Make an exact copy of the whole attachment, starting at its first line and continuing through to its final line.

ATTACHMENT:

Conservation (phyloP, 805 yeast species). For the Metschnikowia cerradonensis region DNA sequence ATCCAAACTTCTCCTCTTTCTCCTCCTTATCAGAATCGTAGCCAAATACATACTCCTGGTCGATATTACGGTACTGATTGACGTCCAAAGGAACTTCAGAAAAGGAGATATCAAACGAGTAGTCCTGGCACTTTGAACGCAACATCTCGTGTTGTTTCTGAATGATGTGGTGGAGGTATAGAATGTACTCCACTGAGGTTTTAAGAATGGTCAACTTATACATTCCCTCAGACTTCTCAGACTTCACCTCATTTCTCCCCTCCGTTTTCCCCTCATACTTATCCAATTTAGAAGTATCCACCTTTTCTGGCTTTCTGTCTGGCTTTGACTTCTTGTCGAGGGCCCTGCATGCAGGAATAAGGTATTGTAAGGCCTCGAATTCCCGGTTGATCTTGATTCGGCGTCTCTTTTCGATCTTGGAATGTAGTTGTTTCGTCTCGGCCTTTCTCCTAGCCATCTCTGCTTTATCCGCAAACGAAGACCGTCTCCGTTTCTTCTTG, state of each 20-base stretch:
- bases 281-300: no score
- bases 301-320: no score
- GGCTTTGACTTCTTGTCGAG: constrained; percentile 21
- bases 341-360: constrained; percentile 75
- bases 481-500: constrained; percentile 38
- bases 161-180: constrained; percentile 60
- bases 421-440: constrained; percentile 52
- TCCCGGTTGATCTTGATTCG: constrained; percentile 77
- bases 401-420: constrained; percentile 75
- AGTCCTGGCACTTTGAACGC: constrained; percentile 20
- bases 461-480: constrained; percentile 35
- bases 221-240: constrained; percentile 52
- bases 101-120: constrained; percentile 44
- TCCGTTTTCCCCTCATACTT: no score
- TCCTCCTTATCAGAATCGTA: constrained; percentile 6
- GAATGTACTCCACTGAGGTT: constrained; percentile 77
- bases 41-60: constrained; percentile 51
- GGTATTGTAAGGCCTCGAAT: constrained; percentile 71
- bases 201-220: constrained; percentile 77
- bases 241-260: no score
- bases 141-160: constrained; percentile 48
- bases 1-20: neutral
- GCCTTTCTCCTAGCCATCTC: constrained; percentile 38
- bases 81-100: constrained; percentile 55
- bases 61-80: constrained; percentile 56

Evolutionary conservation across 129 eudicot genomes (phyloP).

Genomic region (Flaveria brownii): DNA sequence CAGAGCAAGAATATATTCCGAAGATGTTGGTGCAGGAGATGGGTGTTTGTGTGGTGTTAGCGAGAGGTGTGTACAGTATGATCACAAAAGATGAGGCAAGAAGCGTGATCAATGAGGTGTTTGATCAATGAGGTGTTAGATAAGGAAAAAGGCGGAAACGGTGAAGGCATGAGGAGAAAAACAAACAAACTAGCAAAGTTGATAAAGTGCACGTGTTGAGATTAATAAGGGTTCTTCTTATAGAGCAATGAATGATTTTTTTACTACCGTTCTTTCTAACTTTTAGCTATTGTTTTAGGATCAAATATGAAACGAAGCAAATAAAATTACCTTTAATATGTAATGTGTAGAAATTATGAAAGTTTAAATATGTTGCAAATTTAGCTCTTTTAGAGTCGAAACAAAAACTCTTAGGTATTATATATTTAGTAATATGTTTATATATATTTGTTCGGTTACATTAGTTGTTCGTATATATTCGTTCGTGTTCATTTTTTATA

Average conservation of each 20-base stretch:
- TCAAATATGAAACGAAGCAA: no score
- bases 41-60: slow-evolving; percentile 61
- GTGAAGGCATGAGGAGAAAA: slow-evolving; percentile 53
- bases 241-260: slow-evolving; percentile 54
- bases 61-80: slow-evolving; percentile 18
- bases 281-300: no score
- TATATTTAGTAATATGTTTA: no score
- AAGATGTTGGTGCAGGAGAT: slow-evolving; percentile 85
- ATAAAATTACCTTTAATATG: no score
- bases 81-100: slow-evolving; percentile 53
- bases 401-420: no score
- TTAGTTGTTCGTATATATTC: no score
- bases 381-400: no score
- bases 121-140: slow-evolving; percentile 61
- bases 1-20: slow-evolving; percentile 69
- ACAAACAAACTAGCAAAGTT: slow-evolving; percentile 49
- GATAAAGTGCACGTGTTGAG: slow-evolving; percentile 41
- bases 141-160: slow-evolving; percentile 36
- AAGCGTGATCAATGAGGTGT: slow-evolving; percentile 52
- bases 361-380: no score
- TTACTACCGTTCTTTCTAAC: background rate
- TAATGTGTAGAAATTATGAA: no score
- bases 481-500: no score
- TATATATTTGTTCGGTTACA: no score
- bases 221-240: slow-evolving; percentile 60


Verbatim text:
Conservation (phyloP, 805 yeast species). For the Metschnikowia cerradonensis region DNA sequence ATCCAAACTTCTCCTCTTTCTCCTCCTTATCAGAATCGTAGCCAAATACATACTCCTGGTCGATATTACGGTACTGATTGACGTCCAAAGGAACTTCAGAAAAGGAGATATCAAACGAGTAGTCCTGGCACTTTGAACGCAACATCTCGTGTTGTTTCTGAATGATGTGGTGGAGGTATAGAATGTACTCCACTGAGGTTTTAAGAATGGTCAACTTATACATTCCCTCAGACTTCTCAGACTTCACCTCATTTCTCCCCTCCGTTTTCCCCTCATACTTATCCAATTTAGAAGTATCCACCTTTTCTGGCTTTCTGTCTGGCTTTGACTTCTTGTCGAGGGCCCTGCATGCAGGAATAAGGTATTGTAAGGCCTCGAATTCCCGGTTGATCTTGATTCGGCGTCTCTTTTCGATCTTGGAATGTAGTTGTTTCGTCTCGGCCTTTCTCCTAGCCATCTCTGCTTTATCCGCAAACGAAGACCGTCTCCGTTTCTTCTTG, state of each 20-base stretch:
- bases 281-300: no score
- bases 301-320: no score
- GGCTTTGACTTCTTGTCGAG: constrained; percentile 21
- bases 341-360: constrained; percentile 75
- bases 481-500: constrained; percentile 38
- bases 161-180: constrained; percentile 60
- bases 421-440: constrained; percentile 52
- TCCCGGTTGATCTTGATTCG: constrained; percentile 77
- bases 401-420: constrained; percentile 75
- AGTCCTGGCACTTTGAACGC: constrained; percentile 20
- bases 461-480: constrained; percentile 35
- bases 221-240: constrained; percentile 52
- bases 101-120: constrained; percentile 44
- TCCGTTTTCCCCTCATACTT: no score
- TCCTCCTTATCAGAATCGTA: constrained; percentile 6
- GAATGTACTCCACTGAGGTT: constrained; percentile 77
- bases 41-60: constrained; percentile 51
- GGTATTGTAAGGCCTCGAAT: constrained; percentile 71
- bases 201-220: constrained; percentile 77
- bases 241-260: no score
- bases 141-160: constrained; percentile 48
- bases 1-20: neutral
- GCCTTTCTCCTAGCCATCTC: constrained; percentile 38
- bases 81-100: constrained; percentile 55
- bases 61-80: constrained; percentile 56

Evolutionary conservation across 129 eudicot genomes (phyloP).

Genomic region (Flaveria brownii): DNA sequence CAGAGCAAGAATATATTCCGAAGATGTTGGTGCAGGAGATGGGTGTTTGTGTGGTGTTAGCGAGAGGTGTGTACAGTATGATCACAAAAGATGAGGCAAGAAGCGTGATCAATGAGGTGTTTGATCAATGAGGTGTTAGATAAGGAAAAAGGCGGAAACGGTGAAGGCATGAGGAGAAAAACAAACAAACTAGCAAAGTTGATAAAGTGCACGTGTTGAGATTAATAAGGGTTCTTCTTATAGAGCAATGAATGATTTTTTTACTACCGTTCTTTCTAACTTTTAGCTATTGTTTTAGGATCAAATATGAAACGAAGCAAATAAAATTACCTTTAATATGTAATGTGTAGAAATTATGAAAGTTTAAATATGTTGCAAATTTAGCTCTTTTAGAGTCGAAACAAAAACTCTTAGGTATTATATATTTAGTAATATGTTTATATATATTTGTTCGGTTACATTAGTTGTTCGTATATATTCGTTCGTGTTCATTTTTTATA

Average conservation of each 20-base stretch:
- TCAAATATGAAACGAAGCAA: no score
- bases 41-60: slow-evolving; percentile 61
- GTGAAGGCATGAGGAGAAAA: slow-evolving; percentile 53
- bases 241-260: slow-evolving; percentile 54
- bases 61-80: slow-evolving; percentile 18
- bases 281-300: no score
- TATATTTAGTAATATGTTTA: no score
- AAGATGTTGGTGCAGGAGAT: slow-evolving; percentile 85
- ATAAAATTACCTTTAATATG: no score
- bases 81-100: slow-evolving; percentile 53
- bases 401-420: no score
- TTAGTTGTTCGTATATATTC: no score
- bases 381-400: no score
- bases 121-140: slow-evolving; percentile 61
- bases 1-20: slow-evolving; percentile 69
- ACAAACAAACTAGCAAAGTT: slow-evolving; percentile 49
- GATAAAGTGCACGTGTTGAG: slow-evolving; percentile 41
- bases 141-160: slow-evolving; percentile 36
- AAGCGTGATCAATGAGGTGT: slow-evolving; percentile 52
- bases 361-380: no score
- TTACTACCGTTCTTTCTAAC: background rate
- TAATGTGTAGAAATTATGAA: no score
- bases 481-500: no score
- TATATATTTGTTCGGTTACA: no score
- bases 221-240: slow-evolving; percentile 60